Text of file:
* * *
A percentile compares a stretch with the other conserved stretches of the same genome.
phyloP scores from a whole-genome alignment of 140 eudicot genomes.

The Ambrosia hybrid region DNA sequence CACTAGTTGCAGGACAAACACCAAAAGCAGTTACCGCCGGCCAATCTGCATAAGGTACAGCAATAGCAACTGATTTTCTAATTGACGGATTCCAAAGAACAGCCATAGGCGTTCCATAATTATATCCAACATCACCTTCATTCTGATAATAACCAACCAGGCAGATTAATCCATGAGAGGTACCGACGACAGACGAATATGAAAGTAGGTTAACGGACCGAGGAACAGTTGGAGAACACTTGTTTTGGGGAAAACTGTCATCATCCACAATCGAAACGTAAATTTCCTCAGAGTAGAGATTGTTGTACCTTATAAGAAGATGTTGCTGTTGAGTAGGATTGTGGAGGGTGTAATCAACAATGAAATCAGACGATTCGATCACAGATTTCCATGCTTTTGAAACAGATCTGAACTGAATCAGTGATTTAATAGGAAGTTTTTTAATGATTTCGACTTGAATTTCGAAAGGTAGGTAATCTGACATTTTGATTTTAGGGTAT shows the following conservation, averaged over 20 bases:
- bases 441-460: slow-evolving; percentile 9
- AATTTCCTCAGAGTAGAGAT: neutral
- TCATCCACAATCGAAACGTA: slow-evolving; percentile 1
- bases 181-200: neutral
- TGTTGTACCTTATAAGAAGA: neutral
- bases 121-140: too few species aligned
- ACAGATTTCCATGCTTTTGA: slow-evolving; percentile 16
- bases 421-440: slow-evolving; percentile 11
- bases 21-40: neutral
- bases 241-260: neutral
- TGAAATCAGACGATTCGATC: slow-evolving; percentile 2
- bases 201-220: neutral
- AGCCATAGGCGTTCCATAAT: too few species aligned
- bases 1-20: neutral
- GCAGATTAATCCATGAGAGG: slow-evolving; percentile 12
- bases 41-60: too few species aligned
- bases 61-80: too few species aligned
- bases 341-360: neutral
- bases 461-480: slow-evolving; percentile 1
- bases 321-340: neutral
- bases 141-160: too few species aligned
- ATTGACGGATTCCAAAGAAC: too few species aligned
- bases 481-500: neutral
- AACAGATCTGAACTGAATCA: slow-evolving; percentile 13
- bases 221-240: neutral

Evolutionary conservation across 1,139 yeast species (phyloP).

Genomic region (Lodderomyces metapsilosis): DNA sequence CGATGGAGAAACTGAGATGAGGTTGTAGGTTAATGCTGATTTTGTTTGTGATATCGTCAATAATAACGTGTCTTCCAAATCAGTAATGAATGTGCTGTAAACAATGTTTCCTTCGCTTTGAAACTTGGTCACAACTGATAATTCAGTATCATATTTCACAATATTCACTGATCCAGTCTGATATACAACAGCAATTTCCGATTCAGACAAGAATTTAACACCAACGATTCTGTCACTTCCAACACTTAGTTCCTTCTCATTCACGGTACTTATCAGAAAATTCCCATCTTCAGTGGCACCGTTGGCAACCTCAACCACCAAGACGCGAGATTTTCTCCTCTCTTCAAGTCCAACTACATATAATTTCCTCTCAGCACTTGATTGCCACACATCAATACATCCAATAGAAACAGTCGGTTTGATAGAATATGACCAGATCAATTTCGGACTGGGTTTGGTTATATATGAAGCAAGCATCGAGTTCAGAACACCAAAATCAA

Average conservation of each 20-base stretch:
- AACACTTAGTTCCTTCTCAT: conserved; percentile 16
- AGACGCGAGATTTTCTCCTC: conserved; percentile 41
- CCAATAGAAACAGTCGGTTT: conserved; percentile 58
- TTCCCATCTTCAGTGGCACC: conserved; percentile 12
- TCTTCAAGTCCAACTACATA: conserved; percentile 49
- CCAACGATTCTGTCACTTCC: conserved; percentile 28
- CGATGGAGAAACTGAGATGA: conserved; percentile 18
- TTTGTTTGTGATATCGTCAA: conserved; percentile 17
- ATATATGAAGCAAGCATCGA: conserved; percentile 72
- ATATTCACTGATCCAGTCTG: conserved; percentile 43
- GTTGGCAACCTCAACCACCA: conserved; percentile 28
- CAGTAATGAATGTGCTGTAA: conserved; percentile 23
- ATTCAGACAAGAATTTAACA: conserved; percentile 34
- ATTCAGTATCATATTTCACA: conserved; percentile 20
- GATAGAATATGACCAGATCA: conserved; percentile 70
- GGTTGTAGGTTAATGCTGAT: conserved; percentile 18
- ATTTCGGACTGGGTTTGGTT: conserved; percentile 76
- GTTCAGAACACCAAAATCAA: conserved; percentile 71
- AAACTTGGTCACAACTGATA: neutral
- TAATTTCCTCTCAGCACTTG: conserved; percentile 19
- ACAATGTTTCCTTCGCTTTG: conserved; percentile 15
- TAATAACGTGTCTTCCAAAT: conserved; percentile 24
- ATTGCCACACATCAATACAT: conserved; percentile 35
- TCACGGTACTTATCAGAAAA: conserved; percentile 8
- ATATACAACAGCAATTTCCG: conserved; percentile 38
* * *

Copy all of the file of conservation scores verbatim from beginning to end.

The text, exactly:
A percentile compares a stretch with the other conserved stretches of the same genome.
phyloP scores from a whole-genome alignment of 140 eudicot genomes.

The Ambrosia hybrid region DNA sequence CACTAGTTGCAGGACAAACACCAAAAGCAGTTACCGCCGGCCAATCTGCATAAGGTACAGCAATAGCAACTGATTTTCTAATTGACGGATTCCAAAGAACAGCCATAGGCGTTCCATAATTATATCCAACATCACCTTCATTCTGATAATAACCAACCAGGCAGATTAATCCATGAGAGGTACCGACGACAGACGAATATGAAAGTAGGTTAACGGACCGAGGAACAGTTGGAGAACACTTGTTTTGGGGAAAACTGTCATCATCCACAATCGAAACGTAAATTTCCTCAGAGTAGAGATTGTTGTACCTTATAAGAAGATGTTGCTGTTGAGTAGGATTGTGGAGGGTGTAATCAACAATGAAATCAGACGATTCGATCACAGATTTCCATGCTTTTGAAACAGATCTGAACTGAATCAGTGATTTAATAGGAAGTTTTTTAATGATTTCGACTTGAATTTCGAAAGGTAGGTAATCTGACATTTTGATTTTAGGGTAT shows the following conservation, averaged over 20 bases:
- bases 441-460: slow-evolving; percentile 9
- AATTTCCTCAGAGTAGAGAT: neutral
- TCATCCACAATCGAAACGTA: slow-evolving; percentile 1
- bases 181-200: neutral
- TGTTGTACCTTATAAGAAGA: neutral
- bases 121-140: too few species aligned
- ACAGATTTCCATGCTTTTGA: slow-evolving; percentile 16
- bases 421-440: slow-evolving; percentile 11
- bases 21-40: neutral
- bases 241-260: neutral
- TGAAATCAGACGATTCGATC: slow-evolving; percentile 2
- bases 201-220: neutral
- AGCCATAGGCGTTCCATAAT: too few species aligned
- bases 1-20: neutral
- GCAGATTAATCCATGAGAGG: slow-evolving; percentile 12
- bases 41-60: too few species aligned
- bases 61-80: too few species aligned
- bases 341-360: neutral
- bases 461-480: slow-evolving; percentile 1
- bases 321-340: neutral
- bases 141-160: too few species aligned
- ATTGACGGATTCCAAAGAAC: too few species aligned
- bases 481-500: neutral
- AACAGATCTGAACTGAATCA: slow-evolving; percentile 13
- bases 221-240: neutral

Evolutionary conservation across 1,139 yeast species (phyloP).

Genomic region (Lodderomyces metapsilosis): DNA sequence CGATGGAGAAACTGAGATGAGGTTGTAGGTTAATGCTGATTTTGTTTGTGATATCGTCAATAATAACGTGTCTTCCAAATCAGTAATGAATGTGCTGTAAACAATGTTTCCTTCGCTTTGAAACTTGGTCACAACTGATAATTCAGTATCATATTTCACAATATTCACTGATCCAGTCTGATATACAACAGCAATTTCCGATTCAGACAAGAATTTAACACCAACGATTCTGTCACTTCCAACACTTAGTTCCTTCTCATTCACGGTACTTATCAGAAAATTCCCATCTTCAGTGGCACCGTTGGCAACCTCAACCACCAAGACGCGAGATTTTCTCCTCTCTTCAAGTCCAACTACATATAATTTCCTCTCAGCACTTGATTGCCACACATCAATACATCCAATAGAAACAGTCGGTTTGATAGAATATGACCAGATCAATTTCGGACTGGGTTTGGTTATATATGAAGCAAGCATCGAGTTCAGAACACCAAAATCAA

Average conservation of each 20-base stretch:
- AACACTTAGTTCCTTCTCAT: conserved; percentile 16
- AGACGCGAGATTTTCTCCTC: conserved; percentile 41
- CCAATAGAAACAGTCGGTTT: conserved; percentile 58
- TTCCCATCTTCAGTGGCACC: conserved; percentile 12
- TCTTCAAGTCCAACTACATA: conserved; percentile 49
- CCAACGATTCTGTCACTTCC: conserved; percentile 28
- CGATGGAGAAACTGAGATGA: conserved; percentile 18
- TTTGTTTGTGATATCGTCAA: conserved; percentile 17
- ATATATGAAGCAAGCATCGA: conserved; percentile 72
- ATATTCACTGATCCAGTCTG: conserved; percentile 43
- GTTGGCAACCTCAACCACCA: conserved; percentile 28
- CAGTAATGAATGTGCTGTAA: conserved; percentile 23
- ATTCAGACAAGAATTTAACA: conserved; percentile 34
- ATTCAGTATCATATTTCACA: conserved; percentile 20
- GATAGAATATGACCAGATCA: conserved; percentile 70
- GGTTGTAGGTTAATGCTGAT: conserved; percentile 18
- ATTTCGGACTGGGTTTGGTT: conserved; percentile 76
- GTTCAGAACACCAAAATCAA: conserved; percentile 71
- AAACTTGGTCACAACTGATA: neutral
- TAATTTCCTCTCAGCACTTG: conserved; percentile 19
- ACAATGTTTCCTTCGCTTTG: conserved; percentile 15
- TAATAACGTGTCTTCCAAAT: conserved; percentile 24
- ATTGCCACACATCAATACAT: conserved; percentile 35
- TCACGGTACTTATCAGAAAA: conserved; percentile 8
- ATATACAACAGCAATTTCCG: conserved; percentile 38